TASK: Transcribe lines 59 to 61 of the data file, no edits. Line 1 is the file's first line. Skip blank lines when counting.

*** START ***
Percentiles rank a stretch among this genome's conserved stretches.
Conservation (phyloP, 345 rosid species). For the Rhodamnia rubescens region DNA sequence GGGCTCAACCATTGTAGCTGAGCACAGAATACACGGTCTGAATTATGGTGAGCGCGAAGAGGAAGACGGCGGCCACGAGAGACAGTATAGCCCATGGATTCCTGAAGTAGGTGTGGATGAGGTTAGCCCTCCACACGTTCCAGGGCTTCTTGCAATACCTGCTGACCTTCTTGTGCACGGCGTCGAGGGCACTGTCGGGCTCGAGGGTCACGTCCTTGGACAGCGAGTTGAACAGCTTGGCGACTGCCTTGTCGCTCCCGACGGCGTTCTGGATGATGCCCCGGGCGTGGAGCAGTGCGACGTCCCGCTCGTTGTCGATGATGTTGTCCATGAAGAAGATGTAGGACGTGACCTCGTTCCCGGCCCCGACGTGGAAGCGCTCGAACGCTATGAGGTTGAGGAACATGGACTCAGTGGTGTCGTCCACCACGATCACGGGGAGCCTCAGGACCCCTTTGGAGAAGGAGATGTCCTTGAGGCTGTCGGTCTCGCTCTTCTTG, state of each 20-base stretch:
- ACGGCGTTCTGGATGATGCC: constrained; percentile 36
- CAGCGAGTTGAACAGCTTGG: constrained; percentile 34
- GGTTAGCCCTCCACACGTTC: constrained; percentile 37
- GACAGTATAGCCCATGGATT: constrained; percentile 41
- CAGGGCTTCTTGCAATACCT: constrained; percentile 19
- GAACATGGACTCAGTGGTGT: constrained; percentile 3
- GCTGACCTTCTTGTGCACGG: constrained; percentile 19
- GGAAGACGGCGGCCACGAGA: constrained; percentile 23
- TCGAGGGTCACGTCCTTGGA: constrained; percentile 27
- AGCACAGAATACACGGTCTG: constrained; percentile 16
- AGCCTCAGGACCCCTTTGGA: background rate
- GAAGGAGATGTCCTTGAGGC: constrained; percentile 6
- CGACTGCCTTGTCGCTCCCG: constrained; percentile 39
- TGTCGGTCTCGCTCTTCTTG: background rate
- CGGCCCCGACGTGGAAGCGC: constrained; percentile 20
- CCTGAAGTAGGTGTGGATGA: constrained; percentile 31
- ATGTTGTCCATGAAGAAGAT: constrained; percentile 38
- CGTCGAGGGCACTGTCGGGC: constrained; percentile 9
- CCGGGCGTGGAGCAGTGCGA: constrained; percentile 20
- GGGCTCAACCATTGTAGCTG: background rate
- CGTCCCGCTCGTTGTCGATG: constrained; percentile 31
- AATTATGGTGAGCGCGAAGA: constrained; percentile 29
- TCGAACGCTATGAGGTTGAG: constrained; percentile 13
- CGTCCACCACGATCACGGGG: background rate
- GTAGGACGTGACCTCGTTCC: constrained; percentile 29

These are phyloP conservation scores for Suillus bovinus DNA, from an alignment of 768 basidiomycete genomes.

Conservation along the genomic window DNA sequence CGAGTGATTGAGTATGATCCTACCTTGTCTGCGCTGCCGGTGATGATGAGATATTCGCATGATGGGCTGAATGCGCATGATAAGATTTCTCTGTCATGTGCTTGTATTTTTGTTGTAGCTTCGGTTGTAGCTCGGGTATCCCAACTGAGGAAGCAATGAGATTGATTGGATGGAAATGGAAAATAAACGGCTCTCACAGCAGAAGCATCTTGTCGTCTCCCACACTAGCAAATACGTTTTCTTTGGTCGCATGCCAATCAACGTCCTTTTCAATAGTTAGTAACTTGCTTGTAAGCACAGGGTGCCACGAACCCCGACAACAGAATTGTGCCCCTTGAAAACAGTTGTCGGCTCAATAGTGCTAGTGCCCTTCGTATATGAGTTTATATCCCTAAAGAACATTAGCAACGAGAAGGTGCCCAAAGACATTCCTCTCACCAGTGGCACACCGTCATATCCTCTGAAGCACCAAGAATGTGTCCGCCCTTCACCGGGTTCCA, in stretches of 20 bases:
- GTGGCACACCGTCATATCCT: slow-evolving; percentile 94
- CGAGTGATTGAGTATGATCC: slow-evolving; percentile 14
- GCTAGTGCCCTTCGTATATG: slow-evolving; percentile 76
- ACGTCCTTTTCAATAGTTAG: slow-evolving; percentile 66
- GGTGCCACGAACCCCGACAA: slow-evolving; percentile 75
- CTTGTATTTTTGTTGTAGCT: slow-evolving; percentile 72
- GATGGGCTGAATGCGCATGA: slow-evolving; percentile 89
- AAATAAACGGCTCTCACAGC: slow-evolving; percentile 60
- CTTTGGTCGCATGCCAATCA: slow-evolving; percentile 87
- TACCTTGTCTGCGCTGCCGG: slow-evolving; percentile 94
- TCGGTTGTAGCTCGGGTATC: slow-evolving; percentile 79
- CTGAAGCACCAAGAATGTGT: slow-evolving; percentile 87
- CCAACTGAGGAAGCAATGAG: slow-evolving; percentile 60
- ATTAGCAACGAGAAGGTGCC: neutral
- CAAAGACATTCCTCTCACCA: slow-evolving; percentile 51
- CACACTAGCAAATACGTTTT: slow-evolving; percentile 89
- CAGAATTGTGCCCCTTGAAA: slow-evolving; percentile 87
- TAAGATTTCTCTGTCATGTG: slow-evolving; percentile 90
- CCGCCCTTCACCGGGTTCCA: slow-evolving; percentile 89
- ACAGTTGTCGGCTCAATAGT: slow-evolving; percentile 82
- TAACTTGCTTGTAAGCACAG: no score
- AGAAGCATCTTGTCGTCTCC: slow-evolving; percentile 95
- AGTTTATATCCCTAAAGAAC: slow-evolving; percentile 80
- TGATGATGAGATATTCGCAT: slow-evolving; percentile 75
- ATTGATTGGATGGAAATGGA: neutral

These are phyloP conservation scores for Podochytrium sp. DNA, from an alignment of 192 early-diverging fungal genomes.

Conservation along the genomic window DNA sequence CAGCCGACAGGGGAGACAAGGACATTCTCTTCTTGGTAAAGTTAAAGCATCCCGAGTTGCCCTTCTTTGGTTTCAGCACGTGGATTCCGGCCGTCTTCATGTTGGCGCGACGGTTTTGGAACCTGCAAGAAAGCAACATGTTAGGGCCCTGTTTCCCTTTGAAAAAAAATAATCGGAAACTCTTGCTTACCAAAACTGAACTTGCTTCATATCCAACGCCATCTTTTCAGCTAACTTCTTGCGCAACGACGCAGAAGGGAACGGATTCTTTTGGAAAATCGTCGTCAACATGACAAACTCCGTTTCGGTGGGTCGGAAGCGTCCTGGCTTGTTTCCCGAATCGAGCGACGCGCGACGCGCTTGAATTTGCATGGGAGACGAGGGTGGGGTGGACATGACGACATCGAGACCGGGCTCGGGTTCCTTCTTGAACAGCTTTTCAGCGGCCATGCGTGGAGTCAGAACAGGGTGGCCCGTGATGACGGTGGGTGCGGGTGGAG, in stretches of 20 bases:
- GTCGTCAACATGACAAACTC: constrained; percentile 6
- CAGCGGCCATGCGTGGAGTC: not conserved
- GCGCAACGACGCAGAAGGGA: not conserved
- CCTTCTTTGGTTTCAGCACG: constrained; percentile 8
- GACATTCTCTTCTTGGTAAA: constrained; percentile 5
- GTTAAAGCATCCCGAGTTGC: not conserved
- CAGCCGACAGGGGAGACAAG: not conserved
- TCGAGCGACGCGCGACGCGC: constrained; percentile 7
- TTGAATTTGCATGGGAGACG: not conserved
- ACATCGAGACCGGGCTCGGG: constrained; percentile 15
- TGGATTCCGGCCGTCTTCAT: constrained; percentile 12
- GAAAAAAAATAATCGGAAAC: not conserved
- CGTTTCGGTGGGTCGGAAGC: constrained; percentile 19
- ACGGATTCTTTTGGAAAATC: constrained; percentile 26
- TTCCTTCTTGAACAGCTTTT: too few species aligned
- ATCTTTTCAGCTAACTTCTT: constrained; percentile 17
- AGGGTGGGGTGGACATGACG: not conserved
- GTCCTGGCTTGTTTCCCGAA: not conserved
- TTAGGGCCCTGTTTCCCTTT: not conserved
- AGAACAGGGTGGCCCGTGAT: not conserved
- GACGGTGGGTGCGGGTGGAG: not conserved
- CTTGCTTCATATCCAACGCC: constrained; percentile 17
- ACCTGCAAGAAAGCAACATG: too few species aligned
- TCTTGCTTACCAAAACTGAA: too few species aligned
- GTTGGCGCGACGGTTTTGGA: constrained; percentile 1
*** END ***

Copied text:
- GCGCAACGACGCAGAAGGGA: not conserved
- CCTTCTTTGGTTTCAGCACG: constrained; percentile 8
- GACATTCTCTTCTTGGTAAA: constrained; percentile 5